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Research article - Peer-reviewed, 2020

Seascape configuration leads to spatially uneven delivery of parrotfish herbivory across a Western Indian Ocean seascape

Eggertsen, Linda; Goodell, Whitney; Cordeiro, César A. M. M.; Mendes, Thiago C.; Longo, Guilherme O.; Ferreira, Carlos E. L.; Berkström, Charlotte

Abstract

Spatial configuration of habitat types in multihabitat seascapes influence ecological function through links of biotic and abiotic processes. These connections, for example export of organic matter or fishes as mobile links, define ecosystem functionality across broader spatial scales. Herbivory is an important ecological process linked to ecosystem resilience, but it is not clear how herbivory relates to seascape configuration. We studied how herbivory and bioerosion by 3 species of parrotfish were distributed in a multi-habitat tropical seascape in the Western Indian Ocean (WIO). We surveyed the abundance of three species with different life histories—Leptoscarus vaigiensis (seagrass species), Scarus ghobban (juvenile-seagrass/adults-reefs) and Scarus rubroviolaceus (reef species) —in seagrass meadows and on reefs and recorded their selectivity of feeding substrate in the two habitats. Herbivory rates for L. vaigiensis and S. ghobban and bioerosion for S. rubroviolaceus were then modelled using bite rates for different size classes and abundance and biomass data along seascape gradients (distance to alternative habitat types such as land, mangrove and seagrass). Bioerosion by S. rubroviolaceus was greatest on reefs far from seagrass meadows, while herbivory rates by S. ghobban on reefs displayed the opposite pattern. Herbivory in seagrass meadows was greatest in meadows close to shore, where L. vaigiensis targeted seagrass leaves and S. ghobban the epiphytes growing on them. Our study shows that ecological functions performed by fish are not equally distributed in the seascape and are influenced by fish life history and the spatial configuration of habitats in the seascape. This has implications for the resilience of the system, in terms of spatial heterogeneity of herbivory and bioerosion and should be considered in marine spatial planning and fisheries management.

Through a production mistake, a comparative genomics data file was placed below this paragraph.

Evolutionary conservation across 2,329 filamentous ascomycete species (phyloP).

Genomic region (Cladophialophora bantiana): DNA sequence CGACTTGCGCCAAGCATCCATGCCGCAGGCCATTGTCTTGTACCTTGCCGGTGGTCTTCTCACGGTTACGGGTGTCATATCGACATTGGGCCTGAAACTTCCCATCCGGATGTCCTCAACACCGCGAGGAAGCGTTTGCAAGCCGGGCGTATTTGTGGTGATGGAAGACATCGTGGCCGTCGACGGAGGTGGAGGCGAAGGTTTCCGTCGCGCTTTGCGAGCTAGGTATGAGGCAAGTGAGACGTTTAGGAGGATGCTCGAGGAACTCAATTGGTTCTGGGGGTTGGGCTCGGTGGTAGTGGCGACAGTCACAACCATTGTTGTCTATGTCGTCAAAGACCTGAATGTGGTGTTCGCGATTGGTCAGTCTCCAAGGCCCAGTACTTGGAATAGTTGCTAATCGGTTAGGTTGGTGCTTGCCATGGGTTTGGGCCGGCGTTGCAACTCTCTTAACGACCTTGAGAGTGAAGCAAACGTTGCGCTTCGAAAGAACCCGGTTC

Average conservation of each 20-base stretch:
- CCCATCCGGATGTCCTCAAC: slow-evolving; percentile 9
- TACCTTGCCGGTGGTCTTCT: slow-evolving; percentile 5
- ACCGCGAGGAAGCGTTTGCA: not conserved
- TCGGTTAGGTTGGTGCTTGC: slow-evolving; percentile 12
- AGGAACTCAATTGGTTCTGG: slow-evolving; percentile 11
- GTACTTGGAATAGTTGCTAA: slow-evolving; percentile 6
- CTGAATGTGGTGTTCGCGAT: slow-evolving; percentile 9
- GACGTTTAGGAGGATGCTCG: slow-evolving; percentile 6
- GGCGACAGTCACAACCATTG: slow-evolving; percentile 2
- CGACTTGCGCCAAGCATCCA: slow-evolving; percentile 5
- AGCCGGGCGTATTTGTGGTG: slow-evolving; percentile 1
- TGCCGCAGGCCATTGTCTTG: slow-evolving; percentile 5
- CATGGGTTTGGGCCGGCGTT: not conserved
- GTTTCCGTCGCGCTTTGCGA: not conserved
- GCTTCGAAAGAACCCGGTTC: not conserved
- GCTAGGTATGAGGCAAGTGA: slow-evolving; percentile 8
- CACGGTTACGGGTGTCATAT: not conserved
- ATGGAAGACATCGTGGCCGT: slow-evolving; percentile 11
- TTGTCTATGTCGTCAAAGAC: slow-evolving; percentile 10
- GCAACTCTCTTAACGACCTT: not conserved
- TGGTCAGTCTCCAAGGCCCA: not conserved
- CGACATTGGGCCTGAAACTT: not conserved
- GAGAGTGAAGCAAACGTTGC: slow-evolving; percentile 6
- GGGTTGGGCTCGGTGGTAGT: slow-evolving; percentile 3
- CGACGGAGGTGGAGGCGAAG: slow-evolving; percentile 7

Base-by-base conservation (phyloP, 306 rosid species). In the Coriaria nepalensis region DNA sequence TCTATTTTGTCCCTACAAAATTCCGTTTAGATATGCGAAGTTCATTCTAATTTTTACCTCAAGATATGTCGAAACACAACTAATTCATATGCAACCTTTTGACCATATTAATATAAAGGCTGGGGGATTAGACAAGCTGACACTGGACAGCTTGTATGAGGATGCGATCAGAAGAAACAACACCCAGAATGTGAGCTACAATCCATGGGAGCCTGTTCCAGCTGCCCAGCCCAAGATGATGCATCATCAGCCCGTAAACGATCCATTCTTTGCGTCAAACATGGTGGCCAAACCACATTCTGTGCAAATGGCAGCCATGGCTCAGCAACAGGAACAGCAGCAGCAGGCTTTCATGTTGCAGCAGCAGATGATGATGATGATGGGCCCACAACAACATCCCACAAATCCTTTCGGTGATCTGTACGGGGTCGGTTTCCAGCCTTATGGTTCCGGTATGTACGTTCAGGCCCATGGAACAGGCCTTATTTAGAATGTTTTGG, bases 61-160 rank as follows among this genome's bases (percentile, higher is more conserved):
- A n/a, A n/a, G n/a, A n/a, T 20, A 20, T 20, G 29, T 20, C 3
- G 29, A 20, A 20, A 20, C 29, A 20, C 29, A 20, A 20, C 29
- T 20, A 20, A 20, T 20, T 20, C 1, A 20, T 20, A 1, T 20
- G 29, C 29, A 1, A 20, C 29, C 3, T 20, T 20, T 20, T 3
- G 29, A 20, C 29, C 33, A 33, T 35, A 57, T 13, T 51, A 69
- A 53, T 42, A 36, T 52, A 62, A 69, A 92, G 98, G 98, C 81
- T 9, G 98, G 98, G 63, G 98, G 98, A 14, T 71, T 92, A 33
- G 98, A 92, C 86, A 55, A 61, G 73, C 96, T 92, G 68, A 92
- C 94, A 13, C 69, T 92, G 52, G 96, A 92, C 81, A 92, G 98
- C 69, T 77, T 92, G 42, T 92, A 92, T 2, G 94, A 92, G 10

Keywords

herbivorous fish; coral reefs; seagrass; seascape ecology; ecosystem function; environmental gradients

Published in

Diversity
2020, Volume: 12, number: 11, article number: 434

    SLU Authors

    Sustainable Development Goals

    SDG14 Life below water

    UKÄ Subject classification

    Ecology

    Publication Identifiers

    DOI: https://doi.org/10.3390/d12110434

    Permanent link to this page (URI)

    https://res.slu.se/id/publ/109034